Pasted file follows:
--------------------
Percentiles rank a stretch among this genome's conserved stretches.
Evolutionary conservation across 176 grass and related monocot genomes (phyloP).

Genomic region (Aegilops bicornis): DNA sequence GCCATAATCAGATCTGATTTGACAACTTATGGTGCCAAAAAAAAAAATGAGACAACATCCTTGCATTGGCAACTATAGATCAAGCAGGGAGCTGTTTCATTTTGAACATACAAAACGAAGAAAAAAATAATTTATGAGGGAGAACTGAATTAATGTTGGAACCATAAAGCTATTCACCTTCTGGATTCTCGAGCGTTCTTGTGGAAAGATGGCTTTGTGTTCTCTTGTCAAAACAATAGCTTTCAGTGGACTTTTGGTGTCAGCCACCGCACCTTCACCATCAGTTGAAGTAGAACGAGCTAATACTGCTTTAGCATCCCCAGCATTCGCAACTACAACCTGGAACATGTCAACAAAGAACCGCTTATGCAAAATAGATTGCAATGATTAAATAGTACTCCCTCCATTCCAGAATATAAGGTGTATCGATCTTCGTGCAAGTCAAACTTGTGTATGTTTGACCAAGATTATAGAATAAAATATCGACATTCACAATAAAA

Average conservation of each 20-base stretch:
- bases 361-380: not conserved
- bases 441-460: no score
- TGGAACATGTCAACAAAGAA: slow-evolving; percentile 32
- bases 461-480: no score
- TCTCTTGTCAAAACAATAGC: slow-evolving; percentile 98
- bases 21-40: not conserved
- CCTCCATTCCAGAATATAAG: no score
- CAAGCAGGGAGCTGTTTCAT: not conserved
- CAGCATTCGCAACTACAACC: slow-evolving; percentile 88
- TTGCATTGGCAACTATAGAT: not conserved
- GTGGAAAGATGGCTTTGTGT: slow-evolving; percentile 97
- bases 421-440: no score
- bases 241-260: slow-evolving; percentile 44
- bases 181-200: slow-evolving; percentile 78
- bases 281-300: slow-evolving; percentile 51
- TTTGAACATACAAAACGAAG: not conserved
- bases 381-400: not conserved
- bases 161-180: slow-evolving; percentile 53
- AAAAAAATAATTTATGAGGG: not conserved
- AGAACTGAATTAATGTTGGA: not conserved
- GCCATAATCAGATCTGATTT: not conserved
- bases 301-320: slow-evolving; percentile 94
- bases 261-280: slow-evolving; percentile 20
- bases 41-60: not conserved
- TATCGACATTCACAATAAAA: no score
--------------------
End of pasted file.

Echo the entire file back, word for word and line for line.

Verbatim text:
Percentiles rank a stretch among this genome's conserved stretches.
Evolutionary conservation across 176 grass and related monocot genomes (phyloP).

Genomic region (Aegilops bicornis): DNA sequence GCCATAATCAGATCTGATTTGACAACTTATGGTGCCAAAAAAAAAAATGAGACAACATCCTTGCATTGGCAACTATAGATCAAGCAGGGAGCTGTTTCATTTTGAACATACAAAACGAAGAAAAAAATAATTTATGAGGGAGAACTGAATTAATGTTGGAACCATAAAGCTATTCACCTTCTGGATTCTCGAGCGTTCTTGTGGAAAGATGGCTTTGTGTTCTCTTGTCAAAACAATAGCTTTCAGTGGACTTTTGGTGTCAGCCACCGCACCTTCACCATCAGTTGAAGTAGAACGAGCTAATACTGCTTTAGCATCCCCAGCATTCGCAACTACAACCTGGAACATGTCAACAAAGAACCGCTTATGCAAAATAGATTGCAATGATTAAATAGTACTCCCTCCATTCCAGAATATAAGGTGTATCGATCTTCGTGCAAGTCAAACTTGTGTATGTTTGACCAAGATTATAGAATAAAATATCGACATTCACAATAAAA

Average conservation of each 20-base stretch:
- bases 361-380: not conserved
- bases 441-460: no score
- TGGAACATGTCAACAAAGAA: slow-evolving; percentile 32
- bases 461-480: no score
- TCTCTTGTCAAAACAATAGC: slow-evolving; percentile 98
- bases 21-40: not conserved
- CCTCCATTCCAGAATATAAG: no score
- CAAGCAGGGAGCTGTTTCAT: not conserved
- CAGCATTCGCAACTACAACC: slow-evolving; percentile 88
- TTGCATTGGCAACTATAGAT: not conserved
- GTGGAAAGATGGCTTTGTGT: slow-evolving; percentile 97
- bases 421-440: no score
- bases 241-260: slow-evolving; percentile 44
- bases 181-200: slow-evolving; percentile 78
- bases 281-300: slow-evolving; percentile 51
- TTTGAACATACAAAACGAAG: not conserved
- bases 381-400: not conserved
- bases 161-180: slow-evolving; percentile 53
- AAAAAAATAATTTATGAGGG: not conserved
- AGAACTGAATTAATGTTGGA: not conserved
- GCCATAATCAGATCTGATTT: not conserved
- bases 301-320: slow-evolving; percentile 94
- bases 261-280: slow-evolving; percentile 20
- bases 41-60: not conserved
- TATCGACATTCACAATAAAA: no score